7

I am trying to understand the real advantage of implementing java as an abstract or virtual machine or in other words the advantage of compiling a language into a language for an abstract machine. As far as platform independence is concerned I was thinking of the following two alternative implementations:

  • just having an interpreter which translates java directly into machine code of the machine it is running on and having multiple implementations of such an interpreter for different type s of machine.

  • the first option is not efficient in space so how about compiling the source code to an intermediate language which is not a language for an abstract machine but just some language which can be interpreted to machine code and then having multiple implementations of such interpreters.

If performance is not considered how does having an abstract machine compare with these options. In other words what if java byte code is not a language for a virtual machine but just some intermediate language.What features and benefits would be lost (except for performance)?

  • I agree but the thing is I did not get the answer I was looking for. The point you made is correct but I am looking for an explanation of how this abstract machine concept is so crucial for implementing java.How exactly is converting the source code to assembly for a virtual machine is paying off.I guess I am not able to explain it properly. – vjain27 May 11 '12 at 5:58
  • Did you already read this and this? – michael667 May 11 '12 at 6:14
5

Bytecode is just an intermediate language.

Or the other way round: The implementation of an intermediate language is a virtual machine.

2

If Java was translated directly to machine code as it is executed you would lose the type safety features that the compiler provides. The fact that the compiler reports no errors guarantees that certain types of errors cannot occur in runtime; if you remove the compiler phase you would see these errors in runtime.

On the other hand, Java bytecode is an intermediate language, even if it's a little higher level than others. JVMs execute it partly by interpreting and partly by compiling to machine code.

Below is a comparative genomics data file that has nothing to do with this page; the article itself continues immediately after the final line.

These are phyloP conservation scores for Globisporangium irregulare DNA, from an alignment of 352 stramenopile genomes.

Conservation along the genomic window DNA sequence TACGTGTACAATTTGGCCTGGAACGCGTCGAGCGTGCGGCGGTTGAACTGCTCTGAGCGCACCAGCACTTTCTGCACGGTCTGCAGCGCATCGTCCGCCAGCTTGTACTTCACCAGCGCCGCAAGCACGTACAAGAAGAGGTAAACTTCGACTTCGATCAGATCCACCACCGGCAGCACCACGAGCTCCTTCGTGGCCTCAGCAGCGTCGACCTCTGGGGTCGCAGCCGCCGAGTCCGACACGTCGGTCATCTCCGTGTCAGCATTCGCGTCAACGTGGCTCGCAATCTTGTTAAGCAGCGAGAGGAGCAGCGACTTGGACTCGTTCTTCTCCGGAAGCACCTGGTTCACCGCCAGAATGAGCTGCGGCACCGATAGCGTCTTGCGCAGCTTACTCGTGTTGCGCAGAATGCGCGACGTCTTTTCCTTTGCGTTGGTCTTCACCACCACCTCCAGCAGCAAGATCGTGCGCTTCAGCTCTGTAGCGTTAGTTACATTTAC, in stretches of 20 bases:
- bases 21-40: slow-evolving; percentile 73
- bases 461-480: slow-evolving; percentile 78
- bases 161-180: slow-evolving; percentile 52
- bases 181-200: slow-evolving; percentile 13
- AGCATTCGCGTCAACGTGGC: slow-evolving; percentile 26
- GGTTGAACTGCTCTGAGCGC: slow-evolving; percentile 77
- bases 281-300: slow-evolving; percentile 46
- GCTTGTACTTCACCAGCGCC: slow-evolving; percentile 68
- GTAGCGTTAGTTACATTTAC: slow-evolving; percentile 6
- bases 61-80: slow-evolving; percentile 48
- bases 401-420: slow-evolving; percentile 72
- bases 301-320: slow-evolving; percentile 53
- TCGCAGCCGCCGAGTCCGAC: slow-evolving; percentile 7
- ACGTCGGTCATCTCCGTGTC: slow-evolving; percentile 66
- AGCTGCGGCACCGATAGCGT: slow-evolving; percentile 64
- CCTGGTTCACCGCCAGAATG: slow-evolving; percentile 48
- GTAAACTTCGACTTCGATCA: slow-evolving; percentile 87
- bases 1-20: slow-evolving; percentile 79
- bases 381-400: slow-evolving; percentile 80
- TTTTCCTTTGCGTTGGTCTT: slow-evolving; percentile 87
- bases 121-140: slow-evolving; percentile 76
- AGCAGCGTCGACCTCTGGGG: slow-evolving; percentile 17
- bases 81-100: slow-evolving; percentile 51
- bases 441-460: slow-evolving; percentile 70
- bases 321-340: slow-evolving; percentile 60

2

What you describe is essentially what Java and the JVM do currently. Java is compiled to something called bytecode, which is an intermediate language (that happens to look an awful lot like assembly for a stack based machine). The JVM then interprets this code, translating parts of it to machine code on the fly in a process called Just In Time (JIT) compilation. The JVM does other things (like manage concurrency and memory structure/management) which aid in portability.

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All variants are actually in use in practice, it is all about choosing appropriate compromises.

for Java - convenient for many platform distribution, slower startup times:

  • Java source compiled to bytecode
  • bytecode interpreted and/or
  • bytecode JIT compiled to machine code

for JavaScript - the most convenient for distribution / a lot of work to be done to make it fast):

  • JavaScript source parsed+interpreted or JIT compiled to machine code

for .NET - AOT has all advantages of VM language while keeping startup time fast, but mostly locked to one target system type:

  • C#/F#/VB/... compiled to IL (intermediate language / another bytecode)
  • .NET IL code interpreted and/or
  • .NET IL JIT compiled to machine code or
  • .NET IL AOT compiled (ahead of time) (to x86 mostly) and distributed compiled

this is just what is mostly being used, but you can compile javascript to bytecode, precompile java to machine code, you can even compile Java to javascript like GWT does, etc. (only there is a lot to do to make it usable)

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